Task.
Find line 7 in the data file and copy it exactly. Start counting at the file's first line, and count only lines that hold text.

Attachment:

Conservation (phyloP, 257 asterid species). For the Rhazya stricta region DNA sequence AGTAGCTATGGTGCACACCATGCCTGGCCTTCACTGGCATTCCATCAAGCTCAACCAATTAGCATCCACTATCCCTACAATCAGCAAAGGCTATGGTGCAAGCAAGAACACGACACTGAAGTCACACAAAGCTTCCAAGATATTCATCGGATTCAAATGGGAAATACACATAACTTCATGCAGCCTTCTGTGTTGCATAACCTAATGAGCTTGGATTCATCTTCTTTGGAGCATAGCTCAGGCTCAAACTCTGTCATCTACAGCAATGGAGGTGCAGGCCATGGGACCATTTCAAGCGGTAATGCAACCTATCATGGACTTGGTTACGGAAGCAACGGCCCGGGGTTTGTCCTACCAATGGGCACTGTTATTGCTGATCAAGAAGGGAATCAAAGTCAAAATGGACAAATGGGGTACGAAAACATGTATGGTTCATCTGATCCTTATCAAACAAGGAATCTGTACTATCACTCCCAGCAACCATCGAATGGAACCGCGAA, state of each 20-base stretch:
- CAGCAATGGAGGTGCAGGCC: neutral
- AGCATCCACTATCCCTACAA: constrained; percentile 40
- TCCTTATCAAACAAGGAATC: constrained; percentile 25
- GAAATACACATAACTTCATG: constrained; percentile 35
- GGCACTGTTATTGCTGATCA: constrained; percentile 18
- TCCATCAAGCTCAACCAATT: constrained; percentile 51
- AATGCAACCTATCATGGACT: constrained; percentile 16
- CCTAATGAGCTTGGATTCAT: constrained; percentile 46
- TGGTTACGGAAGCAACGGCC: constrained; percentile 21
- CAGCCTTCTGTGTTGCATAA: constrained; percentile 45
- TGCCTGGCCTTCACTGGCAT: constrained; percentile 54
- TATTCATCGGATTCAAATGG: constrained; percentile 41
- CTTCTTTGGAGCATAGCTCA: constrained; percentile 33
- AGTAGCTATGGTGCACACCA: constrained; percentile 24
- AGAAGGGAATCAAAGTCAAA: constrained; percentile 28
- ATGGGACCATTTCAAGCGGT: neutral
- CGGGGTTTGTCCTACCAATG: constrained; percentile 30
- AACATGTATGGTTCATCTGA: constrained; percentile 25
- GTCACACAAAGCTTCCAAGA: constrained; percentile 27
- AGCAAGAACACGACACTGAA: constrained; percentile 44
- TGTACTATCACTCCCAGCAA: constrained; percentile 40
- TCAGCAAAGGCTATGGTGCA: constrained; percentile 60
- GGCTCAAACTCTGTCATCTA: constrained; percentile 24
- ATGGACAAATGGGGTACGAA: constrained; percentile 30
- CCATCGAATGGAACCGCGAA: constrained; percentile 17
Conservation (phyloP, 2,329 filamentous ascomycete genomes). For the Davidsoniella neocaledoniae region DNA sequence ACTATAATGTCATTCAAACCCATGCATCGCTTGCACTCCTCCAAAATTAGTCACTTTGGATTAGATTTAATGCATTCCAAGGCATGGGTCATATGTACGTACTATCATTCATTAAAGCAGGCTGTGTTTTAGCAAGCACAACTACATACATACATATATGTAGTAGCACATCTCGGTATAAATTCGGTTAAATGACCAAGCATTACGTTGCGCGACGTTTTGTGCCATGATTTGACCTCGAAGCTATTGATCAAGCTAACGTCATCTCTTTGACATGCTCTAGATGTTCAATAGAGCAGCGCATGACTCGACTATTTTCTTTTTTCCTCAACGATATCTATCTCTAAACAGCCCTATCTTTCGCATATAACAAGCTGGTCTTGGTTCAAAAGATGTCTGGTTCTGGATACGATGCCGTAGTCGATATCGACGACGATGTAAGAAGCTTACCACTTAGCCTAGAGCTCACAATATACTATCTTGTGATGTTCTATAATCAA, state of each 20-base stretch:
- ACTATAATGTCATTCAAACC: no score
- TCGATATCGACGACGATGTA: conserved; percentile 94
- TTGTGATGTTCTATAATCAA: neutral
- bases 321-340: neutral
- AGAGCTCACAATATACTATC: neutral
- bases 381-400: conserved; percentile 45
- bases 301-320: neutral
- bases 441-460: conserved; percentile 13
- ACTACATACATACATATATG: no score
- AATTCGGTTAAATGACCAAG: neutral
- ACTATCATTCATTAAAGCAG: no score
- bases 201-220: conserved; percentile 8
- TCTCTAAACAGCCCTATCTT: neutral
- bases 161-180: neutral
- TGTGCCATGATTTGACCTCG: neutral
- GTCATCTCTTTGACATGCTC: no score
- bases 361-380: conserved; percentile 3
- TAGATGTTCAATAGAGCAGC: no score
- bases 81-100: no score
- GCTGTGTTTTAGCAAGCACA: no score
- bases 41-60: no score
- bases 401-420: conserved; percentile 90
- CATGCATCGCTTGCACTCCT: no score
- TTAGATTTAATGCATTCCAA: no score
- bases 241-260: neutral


- TCCATCAAGCTCAACCAATT: constrained; percentile 51